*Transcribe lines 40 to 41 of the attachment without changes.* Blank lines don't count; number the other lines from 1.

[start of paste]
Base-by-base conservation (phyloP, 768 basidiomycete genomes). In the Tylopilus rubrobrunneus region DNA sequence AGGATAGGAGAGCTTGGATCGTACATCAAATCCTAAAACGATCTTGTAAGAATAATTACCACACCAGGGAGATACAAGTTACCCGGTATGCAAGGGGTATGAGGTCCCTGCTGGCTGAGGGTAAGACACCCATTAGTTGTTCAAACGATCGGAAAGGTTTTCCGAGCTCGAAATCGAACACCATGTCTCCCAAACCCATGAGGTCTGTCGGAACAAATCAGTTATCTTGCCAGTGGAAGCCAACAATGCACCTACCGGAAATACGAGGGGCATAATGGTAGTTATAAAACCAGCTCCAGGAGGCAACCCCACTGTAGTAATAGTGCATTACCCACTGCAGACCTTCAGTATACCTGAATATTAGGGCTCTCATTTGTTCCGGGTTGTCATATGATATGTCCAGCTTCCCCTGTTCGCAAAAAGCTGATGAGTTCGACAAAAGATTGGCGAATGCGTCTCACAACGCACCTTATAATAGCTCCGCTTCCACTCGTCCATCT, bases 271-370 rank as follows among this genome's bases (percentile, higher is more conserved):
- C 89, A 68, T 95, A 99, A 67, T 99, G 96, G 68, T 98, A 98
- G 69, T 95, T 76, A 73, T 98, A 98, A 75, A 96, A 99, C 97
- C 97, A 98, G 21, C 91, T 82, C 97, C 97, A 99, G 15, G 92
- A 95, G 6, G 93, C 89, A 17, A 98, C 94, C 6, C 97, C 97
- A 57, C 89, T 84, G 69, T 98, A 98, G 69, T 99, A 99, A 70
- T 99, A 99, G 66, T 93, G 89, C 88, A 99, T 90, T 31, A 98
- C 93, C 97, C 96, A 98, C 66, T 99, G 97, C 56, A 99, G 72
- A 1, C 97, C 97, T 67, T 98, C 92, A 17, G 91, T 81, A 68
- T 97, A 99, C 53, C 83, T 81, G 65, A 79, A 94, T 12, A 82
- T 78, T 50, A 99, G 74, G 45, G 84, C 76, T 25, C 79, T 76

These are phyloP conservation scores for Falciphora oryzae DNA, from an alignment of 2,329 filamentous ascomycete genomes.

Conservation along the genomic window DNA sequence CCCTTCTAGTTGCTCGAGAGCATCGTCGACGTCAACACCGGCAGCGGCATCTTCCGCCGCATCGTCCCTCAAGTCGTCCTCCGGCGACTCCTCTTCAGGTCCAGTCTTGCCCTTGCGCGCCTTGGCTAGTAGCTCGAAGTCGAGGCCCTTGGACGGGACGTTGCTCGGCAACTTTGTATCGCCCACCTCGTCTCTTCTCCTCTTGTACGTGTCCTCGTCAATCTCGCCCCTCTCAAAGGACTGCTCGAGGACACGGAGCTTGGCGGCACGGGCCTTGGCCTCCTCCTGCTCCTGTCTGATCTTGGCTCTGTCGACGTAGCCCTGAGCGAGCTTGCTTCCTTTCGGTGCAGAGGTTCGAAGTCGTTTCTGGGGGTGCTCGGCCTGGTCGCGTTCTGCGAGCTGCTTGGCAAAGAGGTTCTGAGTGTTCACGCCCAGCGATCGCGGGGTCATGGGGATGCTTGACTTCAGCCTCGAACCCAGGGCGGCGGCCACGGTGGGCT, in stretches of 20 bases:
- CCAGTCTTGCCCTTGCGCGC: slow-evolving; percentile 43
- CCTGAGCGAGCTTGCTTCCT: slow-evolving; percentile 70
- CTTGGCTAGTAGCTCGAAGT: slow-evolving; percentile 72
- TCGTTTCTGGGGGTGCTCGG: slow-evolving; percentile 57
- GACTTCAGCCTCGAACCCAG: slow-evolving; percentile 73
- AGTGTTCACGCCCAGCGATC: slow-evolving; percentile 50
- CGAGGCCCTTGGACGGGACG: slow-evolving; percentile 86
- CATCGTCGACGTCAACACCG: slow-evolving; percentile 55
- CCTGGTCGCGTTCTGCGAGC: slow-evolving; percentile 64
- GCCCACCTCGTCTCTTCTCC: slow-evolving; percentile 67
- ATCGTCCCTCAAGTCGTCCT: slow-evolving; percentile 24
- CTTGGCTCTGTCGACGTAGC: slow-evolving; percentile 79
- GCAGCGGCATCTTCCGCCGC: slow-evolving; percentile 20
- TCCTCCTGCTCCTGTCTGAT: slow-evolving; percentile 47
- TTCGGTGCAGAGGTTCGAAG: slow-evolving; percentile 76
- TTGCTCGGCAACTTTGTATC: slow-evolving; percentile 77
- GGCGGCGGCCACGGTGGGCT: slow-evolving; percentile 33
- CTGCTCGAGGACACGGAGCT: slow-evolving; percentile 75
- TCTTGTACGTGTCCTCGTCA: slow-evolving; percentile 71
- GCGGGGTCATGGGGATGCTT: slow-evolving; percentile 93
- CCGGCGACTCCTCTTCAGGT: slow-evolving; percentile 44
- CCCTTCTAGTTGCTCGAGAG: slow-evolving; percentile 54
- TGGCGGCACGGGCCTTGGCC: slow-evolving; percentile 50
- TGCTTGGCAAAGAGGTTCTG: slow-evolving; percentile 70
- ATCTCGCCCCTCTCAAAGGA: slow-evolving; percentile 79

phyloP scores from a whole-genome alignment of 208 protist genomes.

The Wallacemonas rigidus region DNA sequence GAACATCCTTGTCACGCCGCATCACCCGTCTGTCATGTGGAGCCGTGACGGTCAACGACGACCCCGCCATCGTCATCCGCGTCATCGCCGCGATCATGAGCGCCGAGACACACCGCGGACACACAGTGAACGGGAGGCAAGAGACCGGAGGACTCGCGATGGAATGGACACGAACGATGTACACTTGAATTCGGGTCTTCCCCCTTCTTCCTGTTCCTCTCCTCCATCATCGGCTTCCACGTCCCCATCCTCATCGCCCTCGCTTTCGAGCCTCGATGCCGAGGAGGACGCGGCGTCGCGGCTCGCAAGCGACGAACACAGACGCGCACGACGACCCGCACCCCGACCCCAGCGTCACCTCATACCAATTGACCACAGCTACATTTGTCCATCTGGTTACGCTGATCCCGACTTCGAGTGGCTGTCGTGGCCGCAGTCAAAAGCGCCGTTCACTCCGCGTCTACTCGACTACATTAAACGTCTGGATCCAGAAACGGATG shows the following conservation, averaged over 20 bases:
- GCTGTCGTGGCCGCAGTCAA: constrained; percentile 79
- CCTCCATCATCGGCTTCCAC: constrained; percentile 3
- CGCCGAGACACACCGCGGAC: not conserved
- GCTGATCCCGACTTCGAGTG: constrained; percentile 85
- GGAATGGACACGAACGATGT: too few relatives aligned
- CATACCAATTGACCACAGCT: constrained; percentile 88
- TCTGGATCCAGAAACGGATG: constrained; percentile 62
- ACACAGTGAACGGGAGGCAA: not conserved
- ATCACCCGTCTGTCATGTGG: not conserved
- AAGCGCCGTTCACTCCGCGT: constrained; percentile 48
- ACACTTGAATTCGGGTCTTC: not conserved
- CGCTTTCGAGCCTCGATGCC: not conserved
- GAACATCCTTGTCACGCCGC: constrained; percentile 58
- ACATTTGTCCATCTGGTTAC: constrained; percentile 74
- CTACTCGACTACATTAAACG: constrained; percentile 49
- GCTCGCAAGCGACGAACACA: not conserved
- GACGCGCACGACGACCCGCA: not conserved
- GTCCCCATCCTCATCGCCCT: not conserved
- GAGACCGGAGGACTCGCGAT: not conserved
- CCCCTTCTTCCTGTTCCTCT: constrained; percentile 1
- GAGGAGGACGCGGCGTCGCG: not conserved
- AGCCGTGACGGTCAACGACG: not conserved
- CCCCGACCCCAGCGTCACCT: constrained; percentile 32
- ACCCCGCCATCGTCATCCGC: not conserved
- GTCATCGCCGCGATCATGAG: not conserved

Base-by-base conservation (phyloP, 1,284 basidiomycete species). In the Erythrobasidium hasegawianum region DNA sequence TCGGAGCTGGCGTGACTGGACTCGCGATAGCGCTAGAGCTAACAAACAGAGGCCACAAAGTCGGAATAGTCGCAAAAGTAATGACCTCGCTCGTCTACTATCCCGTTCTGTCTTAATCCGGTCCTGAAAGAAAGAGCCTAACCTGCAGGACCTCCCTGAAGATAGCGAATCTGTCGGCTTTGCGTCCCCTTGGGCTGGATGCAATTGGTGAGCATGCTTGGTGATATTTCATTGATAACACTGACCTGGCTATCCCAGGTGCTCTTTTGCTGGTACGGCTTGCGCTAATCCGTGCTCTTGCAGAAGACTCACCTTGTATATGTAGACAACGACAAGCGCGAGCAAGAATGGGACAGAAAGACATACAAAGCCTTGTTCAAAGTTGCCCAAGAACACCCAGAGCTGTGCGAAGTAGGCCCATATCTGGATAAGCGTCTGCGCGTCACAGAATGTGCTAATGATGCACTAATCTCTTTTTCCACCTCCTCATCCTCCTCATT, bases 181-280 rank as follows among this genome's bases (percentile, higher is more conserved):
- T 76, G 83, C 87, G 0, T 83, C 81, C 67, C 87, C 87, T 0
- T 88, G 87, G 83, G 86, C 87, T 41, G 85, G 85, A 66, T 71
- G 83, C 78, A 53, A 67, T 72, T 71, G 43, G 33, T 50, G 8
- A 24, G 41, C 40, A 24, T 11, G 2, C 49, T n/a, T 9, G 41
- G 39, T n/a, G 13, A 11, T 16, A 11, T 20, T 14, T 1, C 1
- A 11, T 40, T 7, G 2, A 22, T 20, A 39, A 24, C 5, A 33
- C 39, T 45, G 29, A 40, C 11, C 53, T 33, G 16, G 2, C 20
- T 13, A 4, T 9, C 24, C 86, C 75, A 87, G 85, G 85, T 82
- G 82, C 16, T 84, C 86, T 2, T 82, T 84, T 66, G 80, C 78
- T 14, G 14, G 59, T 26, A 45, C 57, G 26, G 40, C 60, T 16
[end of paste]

The Wallacemonas rigidus region DNA sequence GAACATCCTTGTCACGCCGCATCACCCGTCTGTCATGTGGAGCCGTGACGGTCAACGACGACCCCGCCATCGTCATCCGCGTCATCGCCGCGATCATGAGCGCCGAGACACACCGCGGACACACAGTGAACGGGAGGCAAGAGACCGGAGGACTCGCGATGGAATGGACACGAACGATGTACACTTGAATTCGGGTCTTCCCCCTTCTTCCTGTTCCTCTCCTCCATCATCGGCTTCCACGTCCCCATCCTCATCGCCCTCGCTTTCGAGCCTCGATGCCGAGGAGGACGCGGCGTCGCGGCTCGCAAGCGACGAACACAGACGCGCACGACGACCCGCACCCCGACCCCAGCGTCACCTCATACCAATTGACCACAGCTACATTTGTCCATCTGGTTACGCTGATCCCGACTTCGAGTGGCTGTCGTGGCCGCAGTCAAAAGCGCCGTTCACTCCGCGTCTACTCGACTACATTAAACGTCTGGATCCAGAAACGGATG shows the following conservation, averaged over 20 bases:
- GCTGTCGTGGCCGCAGTCAA: constrained; percentile 79